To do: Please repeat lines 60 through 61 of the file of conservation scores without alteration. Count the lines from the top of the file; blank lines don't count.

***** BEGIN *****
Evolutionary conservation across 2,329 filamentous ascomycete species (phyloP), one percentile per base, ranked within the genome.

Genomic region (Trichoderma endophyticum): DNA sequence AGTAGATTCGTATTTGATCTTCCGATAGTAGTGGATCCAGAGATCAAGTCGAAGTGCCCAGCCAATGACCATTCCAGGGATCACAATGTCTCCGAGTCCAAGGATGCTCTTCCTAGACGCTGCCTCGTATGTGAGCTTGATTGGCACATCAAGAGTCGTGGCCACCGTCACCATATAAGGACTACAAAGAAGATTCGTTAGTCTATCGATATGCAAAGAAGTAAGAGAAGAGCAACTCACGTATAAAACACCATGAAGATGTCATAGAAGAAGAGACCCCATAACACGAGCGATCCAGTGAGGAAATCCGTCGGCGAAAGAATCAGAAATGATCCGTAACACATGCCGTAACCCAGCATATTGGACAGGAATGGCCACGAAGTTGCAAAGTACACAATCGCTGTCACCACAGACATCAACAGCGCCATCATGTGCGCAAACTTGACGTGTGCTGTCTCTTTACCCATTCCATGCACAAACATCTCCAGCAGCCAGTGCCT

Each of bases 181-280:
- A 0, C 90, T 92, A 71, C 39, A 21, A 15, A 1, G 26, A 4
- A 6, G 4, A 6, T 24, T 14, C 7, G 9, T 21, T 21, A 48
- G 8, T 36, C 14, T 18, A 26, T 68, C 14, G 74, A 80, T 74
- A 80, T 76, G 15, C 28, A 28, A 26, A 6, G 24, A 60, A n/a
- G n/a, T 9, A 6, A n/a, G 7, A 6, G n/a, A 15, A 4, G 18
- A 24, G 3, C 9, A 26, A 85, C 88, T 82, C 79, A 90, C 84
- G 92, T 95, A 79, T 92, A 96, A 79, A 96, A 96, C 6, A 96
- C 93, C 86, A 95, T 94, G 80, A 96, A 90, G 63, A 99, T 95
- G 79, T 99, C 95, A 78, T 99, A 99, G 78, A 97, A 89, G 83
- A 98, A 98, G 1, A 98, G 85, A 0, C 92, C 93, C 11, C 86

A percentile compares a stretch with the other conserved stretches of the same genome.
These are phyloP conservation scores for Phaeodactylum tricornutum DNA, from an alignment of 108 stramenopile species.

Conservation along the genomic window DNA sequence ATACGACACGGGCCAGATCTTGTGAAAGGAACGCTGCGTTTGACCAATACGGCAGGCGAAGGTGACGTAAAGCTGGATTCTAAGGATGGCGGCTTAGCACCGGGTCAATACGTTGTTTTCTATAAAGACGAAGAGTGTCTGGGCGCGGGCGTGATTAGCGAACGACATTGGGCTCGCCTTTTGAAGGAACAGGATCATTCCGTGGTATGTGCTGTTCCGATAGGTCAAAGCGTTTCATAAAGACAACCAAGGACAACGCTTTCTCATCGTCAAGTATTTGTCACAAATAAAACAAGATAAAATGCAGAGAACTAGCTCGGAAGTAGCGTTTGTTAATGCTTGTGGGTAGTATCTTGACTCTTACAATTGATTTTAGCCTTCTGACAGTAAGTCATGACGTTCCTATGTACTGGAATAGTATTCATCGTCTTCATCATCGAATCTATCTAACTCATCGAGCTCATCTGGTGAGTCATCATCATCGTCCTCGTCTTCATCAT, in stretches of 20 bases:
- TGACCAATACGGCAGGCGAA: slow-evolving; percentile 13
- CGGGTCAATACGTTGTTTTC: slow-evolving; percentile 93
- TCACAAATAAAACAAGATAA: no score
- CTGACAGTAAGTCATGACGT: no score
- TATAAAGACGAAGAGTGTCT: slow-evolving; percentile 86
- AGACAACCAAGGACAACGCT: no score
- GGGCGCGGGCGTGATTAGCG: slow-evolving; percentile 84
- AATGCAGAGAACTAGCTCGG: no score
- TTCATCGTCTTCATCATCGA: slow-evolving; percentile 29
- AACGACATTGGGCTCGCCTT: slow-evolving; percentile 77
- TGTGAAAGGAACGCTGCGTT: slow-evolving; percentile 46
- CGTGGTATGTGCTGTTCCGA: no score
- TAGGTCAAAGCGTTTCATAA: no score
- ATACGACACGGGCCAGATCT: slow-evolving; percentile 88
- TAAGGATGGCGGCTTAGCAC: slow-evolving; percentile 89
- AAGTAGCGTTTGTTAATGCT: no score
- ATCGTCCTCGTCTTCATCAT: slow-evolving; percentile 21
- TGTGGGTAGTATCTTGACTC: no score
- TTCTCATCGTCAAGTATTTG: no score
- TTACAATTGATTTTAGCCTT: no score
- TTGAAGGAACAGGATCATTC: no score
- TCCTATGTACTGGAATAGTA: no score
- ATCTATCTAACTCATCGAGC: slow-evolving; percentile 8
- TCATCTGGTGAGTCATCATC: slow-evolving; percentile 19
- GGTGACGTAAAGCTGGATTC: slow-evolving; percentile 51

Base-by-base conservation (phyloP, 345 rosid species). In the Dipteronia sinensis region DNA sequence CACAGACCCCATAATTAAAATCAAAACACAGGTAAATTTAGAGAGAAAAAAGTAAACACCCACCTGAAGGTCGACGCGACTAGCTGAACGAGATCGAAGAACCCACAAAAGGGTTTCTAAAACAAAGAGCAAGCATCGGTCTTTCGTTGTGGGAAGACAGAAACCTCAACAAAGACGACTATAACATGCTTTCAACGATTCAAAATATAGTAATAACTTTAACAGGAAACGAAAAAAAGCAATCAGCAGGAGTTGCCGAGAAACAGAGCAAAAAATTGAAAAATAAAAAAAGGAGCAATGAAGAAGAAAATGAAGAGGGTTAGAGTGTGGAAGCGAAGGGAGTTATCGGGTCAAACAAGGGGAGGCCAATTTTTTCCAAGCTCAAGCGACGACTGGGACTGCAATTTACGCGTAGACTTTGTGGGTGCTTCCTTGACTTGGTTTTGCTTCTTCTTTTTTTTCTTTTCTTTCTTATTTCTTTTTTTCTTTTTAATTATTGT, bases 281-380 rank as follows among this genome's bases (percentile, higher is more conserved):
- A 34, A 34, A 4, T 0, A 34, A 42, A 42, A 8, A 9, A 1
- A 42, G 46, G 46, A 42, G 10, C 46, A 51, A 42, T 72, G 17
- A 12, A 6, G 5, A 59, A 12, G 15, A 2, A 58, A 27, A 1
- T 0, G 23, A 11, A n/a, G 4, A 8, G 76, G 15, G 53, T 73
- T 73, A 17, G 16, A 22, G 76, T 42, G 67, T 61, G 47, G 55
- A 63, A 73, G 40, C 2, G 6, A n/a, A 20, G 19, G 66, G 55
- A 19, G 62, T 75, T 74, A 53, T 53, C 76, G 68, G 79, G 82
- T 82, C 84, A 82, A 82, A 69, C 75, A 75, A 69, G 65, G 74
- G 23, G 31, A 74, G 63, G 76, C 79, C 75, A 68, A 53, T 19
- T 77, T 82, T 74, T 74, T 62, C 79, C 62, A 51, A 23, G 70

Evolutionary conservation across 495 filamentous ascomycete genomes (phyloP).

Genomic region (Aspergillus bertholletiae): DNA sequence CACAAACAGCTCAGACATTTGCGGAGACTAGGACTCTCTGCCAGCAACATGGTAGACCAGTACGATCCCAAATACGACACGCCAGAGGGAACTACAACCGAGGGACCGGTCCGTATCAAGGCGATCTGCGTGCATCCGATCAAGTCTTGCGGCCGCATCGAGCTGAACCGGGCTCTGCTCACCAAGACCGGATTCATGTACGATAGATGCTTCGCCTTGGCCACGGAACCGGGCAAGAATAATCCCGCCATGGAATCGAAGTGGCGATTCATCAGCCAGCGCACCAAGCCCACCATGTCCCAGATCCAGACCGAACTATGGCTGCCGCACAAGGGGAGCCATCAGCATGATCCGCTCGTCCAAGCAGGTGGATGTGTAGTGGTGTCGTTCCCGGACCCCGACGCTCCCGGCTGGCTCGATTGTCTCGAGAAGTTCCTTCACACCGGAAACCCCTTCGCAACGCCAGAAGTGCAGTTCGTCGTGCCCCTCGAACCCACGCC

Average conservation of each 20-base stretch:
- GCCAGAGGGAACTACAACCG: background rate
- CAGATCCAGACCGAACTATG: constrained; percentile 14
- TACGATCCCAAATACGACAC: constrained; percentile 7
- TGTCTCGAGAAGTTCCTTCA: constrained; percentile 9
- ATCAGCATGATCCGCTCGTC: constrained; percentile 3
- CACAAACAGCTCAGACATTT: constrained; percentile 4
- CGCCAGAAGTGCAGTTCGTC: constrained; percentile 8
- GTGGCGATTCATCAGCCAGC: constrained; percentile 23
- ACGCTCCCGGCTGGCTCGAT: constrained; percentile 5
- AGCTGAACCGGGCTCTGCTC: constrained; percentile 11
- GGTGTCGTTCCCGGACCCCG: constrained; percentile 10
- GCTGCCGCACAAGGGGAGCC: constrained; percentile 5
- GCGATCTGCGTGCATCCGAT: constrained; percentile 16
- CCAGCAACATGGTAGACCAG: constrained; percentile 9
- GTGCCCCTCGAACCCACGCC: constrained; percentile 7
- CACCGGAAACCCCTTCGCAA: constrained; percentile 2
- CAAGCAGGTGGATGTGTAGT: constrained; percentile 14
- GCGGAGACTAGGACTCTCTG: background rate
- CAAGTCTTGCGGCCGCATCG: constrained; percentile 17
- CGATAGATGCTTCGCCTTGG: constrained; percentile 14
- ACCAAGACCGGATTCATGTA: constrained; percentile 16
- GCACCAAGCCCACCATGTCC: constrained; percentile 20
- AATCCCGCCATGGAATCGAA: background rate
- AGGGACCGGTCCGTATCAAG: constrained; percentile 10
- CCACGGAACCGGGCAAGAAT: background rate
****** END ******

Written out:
- ATCAGCATGATCCGCTCGTC: constrained; percentile 3
- CACAAACAGCTCAGACATTT: constrained; percentile 4